May 23, 2015 03:24 PM EDT
Antarctica is a truly massive continent. At over 5 million square miles, the whole of the US could fit securely within its borders. It boasts the highest, driest, coldest, and windiest landscape of all seven continents. And the fact that it is losing ice is nothing new. It's the rate at which parts of the continent are melting that is raising new concerns.
In a new study just published in the journal Science, a research team from the University of Bristol, in the UK, studied satellite data to measure glacier loss over the past 10 years. They keyed in on the Antarctic Peninsula, a craggy arm of the continent that juts from its northwest corner into the frigid waters of the Weddell Sea. And what they found were accelerating rates of loss along this poorly studied region.
"To date, the glaciers added roughly 300 cubic km of water to the ocean," says Bert Wouters, a Marie Curie Fellow at the University of Bristol and lead author of the study. "That's the equivalent of the volume of nearly 350,000 Empire State Buildings combined."
The team examined data collected from the European Space Agency's Cryosat 2 satellite, honing in on the Peninsula in order to gauge ice loss for that specific region. According to their data, the ice loss appeared stable until around 2009. But things have changed radically in the years since.
"It appears that sometime around 2009, the ice shelf thinning and the subsurface melting of the glaciers passed a critical threshold which triggered the sudden ice loss. However, compared to other regions in Antarctica, the Southern Peninsula is rather understudied, exactly because it did not show any changes in the past, ironically," Wouters says.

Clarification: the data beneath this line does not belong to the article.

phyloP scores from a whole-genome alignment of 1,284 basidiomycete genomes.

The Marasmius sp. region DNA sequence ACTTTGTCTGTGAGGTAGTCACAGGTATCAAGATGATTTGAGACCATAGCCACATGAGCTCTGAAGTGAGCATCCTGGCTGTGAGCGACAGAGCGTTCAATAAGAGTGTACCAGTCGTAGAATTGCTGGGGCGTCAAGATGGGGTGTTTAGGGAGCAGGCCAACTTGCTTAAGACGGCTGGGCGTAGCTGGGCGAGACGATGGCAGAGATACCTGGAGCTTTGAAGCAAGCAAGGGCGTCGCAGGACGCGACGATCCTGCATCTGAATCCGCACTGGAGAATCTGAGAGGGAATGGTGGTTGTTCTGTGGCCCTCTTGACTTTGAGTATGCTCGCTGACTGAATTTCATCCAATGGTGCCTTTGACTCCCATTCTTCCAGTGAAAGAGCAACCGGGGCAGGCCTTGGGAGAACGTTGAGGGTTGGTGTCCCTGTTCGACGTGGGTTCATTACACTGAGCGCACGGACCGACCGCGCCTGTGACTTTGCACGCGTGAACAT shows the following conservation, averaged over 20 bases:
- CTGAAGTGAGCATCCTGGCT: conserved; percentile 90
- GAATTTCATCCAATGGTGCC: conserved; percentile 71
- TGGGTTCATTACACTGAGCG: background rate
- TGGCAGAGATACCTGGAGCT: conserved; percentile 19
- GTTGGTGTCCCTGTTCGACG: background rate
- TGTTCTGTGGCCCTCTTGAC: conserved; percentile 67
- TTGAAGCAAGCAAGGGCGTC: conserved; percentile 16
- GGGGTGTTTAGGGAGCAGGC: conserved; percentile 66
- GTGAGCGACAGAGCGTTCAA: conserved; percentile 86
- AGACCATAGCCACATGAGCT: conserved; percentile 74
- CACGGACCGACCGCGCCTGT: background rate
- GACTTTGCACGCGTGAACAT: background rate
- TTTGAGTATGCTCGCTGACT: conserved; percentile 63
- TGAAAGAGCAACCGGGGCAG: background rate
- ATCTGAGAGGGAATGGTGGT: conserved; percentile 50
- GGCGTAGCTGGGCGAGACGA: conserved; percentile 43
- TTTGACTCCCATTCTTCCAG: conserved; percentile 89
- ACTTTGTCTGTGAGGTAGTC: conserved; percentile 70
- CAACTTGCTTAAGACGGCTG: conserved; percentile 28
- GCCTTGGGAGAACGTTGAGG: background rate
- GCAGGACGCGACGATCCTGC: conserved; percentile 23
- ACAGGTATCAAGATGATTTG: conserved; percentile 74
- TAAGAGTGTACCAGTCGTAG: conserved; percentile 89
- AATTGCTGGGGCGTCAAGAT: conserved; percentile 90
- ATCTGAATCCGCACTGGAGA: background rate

The team attributes the change, not to rising air temperatures or shifting weather patterns, but to warmer seas affecting submerged ice shelves that hold back larger glaciers. As the submerged shelves melt, the natural contours of the region funnel the glaciers into the seas. The cause of the warmer sea temperatures? Increased global warming.
The total contribution to sea level rise from Antarctic ice melt has recently been estimated at between 2.6 and 2.9 millimeters annually. But what is disconcerting to scientists is the percentage contribution from the Peninsula. The Bristol team's numbers show a yearly contribution of .16 millimeters from the Peninsula alone, totalling about 56 billion tons of ice melt annually - "a major fraction of Antarctica's total oceanic contribution."
"The fact that so many glaciers in such a large region suddenly started to lose ice came as a surprise to us. It shows a very fast response of the ice sheet: in just a few years the dynamic regime completely shifted."
Scientists continue to monitor the ever-shrinking continent.
"To pinpoint the cause of the changes, more data need to be collected. A detailed knowledge of the geometry of the local ice shelves, the ocean floor topography, ice sheet thickness and glacier flow speeds are crucial to tell how much longer the thinning will continue."
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